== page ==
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Effect of sinusoid operators

Posted by Peeter Joot on May 23, 2010

Problem 3.19.

[1] problem 3.19 is

What is the effect of operating on an arbitrary function $f(x)$ with the following two operators

\begin{aligned}\hat{O}_1 &\equiv \partial^2/\partial x^2 - 1 + sin^2 (\partial^3/\partial x^3)+ cos^2 (\partial^3/\partial x^3) \\ \hat{O}_2 &\equiv + cos (2 \partial/\partial x) + sin^2 (\partial/\partial x)+ \int_a^b dx\end{aligned} \hspace{\stretch{1}}(1.1)

On the surface with $\sin^2 y + \cos^2 y = 1$ and $\cos 2y + 2 \sin^2 y = 1$ it appears that we have just

\begin{aligned}\hat{O}_1 &\equiv \partial^2/\partial x^2 \\ \hat{O}_2 &\equiv 1 + \int_a^b dx\end{aligned} \hspace{\stretch{1}}(1.3)

but it this justified when the sinusoids are functions of operators? Let’s look at the first case. For some operator $\hat{f}$ we have

\begin{aligned}\sin^2 \hat{f} + \cos^2 \hat{f}&=-\frac{1}{{4}} \left( e^{i\hat{f}} -e^{-i\hat{f}}\right)\left( e^{i\hat{f}} -e^{-i\hat{f}}\right)+\frac{1}{{4}} \left( e^{i\hat{f}} +e^{-i\hat{f}}\right)\left( e^{i\hat{f}} +e^{-i\hat{f}}\right) \\ &=\frac{1}{{2}} \left(e^{i\hat{f}} e^{-i\hat{f}} +e^{-i\hat{f}} e^{i\hat{f}}\right)\end{aligned}

Can we assume that these cancel for general operators? How about for our specific differential operator $\hat{f} = \partial^3/\partial x^3$? For that one we have

\begin{aligned}e^{i \partial^3/\partial x^3} e^{-i \partial^3/\partial x^3} g(x)&=\sum_{k=0}^\infty \frac{1}{{k!}} \left(\frac{\partial^3}{\partial x^3}\right)^k\sum_{m=0}^\infty \frac{1}{{m!}} \left(\frac{\partial^3}{\partial x^3}\right)^m g(x)\end{aligned}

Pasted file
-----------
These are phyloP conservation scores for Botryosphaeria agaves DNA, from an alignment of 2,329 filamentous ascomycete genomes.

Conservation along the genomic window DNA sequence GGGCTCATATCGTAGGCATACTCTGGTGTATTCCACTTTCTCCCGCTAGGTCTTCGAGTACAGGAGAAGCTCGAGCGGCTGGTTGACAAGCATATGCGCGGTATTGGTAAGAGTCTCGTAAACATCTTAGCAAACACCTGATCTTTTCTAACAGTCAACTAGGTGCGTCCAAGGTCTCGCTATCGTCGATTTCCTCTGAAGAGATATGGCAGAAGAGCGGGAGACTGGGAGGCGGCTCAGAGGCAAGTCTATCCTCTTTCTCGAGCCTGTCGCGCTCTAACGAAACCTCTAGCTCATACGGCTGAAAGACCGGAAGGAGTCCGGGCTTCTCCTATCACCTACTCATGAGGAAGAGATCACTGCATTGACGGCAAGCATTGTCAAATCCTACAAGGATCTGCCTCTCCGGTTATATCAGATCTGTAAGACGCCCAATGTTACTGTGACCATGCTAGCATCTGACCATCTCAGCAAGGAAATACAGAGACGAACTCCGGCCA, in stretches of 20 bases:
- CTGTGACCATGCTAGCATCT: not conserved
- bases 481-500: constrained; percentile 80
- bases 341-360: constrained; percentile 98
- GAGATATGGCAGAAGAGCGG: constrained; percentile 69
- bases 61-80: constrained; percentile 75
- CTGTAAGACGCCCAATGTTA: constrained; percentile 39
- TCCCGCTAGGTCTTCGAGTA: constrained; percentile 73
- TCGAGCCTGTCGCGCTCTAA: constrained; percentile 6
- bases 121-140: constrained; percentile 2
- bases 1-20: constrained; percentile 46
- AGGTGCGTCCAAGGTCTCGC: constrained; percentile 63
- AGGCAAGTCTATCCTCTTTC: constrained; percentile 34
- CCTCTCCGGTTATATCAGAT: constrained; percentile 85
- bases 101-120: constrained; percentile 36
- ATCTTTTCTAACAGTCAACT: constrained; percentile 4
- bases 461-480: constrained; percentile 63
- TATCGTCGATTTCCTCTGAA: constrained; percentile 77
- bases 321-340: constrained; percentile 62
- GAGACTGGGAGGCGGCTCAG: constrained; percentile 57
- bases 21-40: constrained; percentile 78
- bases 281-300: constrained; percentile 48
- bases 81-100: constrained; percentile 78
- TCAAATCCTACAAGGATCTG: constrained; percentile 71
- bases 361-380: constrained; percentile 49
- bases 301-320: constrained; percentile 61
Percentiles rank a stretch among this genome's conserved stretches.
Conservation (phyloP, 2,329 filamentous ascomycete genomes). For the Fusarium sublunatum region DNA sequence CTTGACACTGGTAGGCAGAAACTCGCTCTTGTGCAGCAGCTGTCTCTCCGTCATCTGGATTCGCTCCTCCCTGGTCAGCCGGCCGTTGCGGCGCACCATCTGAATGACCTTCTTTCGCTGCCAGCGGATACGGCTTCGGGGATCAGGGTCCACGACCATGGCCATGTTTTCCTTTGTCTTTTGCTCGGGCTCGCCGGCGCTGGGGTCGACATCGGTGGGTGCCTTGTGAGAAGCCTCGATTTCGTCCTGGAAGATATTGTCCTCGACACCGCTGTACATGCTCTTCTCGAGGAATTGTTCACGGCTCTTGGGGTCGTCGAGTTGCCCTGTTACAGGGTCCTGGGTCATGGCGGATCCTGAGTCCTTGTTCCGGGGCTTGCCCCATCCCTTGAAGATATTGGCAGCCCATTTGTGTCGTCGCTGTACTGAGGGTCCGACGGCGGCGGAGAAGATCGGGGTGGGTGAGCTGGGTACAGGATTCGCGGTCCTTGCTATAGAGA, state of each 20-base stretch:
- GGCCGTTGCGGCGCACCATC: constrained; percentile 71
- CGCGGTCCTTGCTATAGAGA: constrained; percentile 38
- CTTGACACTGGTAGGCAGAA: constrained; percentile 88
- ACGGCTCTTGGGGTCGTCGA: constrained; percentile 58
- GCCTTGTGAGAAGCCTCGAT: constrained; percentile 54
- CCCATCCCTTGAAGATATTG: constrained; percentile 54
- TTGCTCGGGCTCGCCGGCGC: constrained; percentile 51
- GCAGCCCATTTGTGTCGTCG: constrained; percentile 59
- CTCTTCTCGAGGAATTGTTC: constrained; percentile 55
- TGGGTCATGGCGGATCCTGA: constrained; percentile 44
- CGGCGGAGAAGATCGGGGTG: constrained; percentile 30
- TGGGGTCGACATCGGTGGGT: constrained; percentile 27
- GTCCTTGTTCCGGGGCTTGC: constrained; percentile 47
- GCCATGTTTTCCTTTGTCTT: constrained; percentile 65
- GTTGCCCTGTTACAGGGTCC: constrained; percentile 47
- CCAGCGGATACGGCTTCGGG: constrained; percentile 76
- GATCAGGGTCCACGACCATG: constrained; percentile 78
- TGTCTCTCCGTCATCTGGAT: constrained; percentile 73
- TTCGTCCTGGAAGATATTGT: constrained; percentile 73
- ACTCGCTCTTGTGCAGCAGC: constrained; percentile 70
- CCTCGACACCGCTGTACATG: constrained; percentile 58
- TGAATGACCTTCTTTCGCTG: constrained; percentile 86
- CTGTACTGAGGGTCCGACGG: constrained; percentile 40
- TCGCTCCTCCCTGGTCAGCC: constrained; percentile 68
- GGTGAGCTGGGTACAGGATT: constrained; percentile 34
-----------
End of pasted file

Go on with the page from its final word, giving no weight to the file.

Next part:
Since the differentials commute, so do the exponentials and we can write the slightly simpler

\begin{aligned}\sin^2 \hat{f} + \cos^2 \hat{f} = e^{i\hat{f}} e^{-i\hat{f}} \end{aligned}

I’m pretty sure the commutative property of this differential operator would also allow us to say (in this case at least)

\begin{aligned}\sin^2 \hat{f} + \cos^2 \hat{f} = 1\end{aligned}

Will have to look up the combinatoric argument that allows one to write, for numbers,

\begin{aligned}e^x e^y = \sum_{k=0}^\infty \frac{1}{{k!}} x^k \sum_{m=0}^\infty \frac{1}{{m!}} y^m =\sum_{j=0}^\infty \frac{1}{{j!}} (x+y)^j = e^{x+y}\end{aligned}

If this only assumes that $x$ and $y$ commute, and not any other numeric properties then we have the supposed result 1.3. We also know of algebraic objects where this does not hold. One example is exponentials of non-commuting square matrices, and other is non-commuting bivector exponentials.

References

[1] R. Liboff. Introductory quantum mechanics. 2003.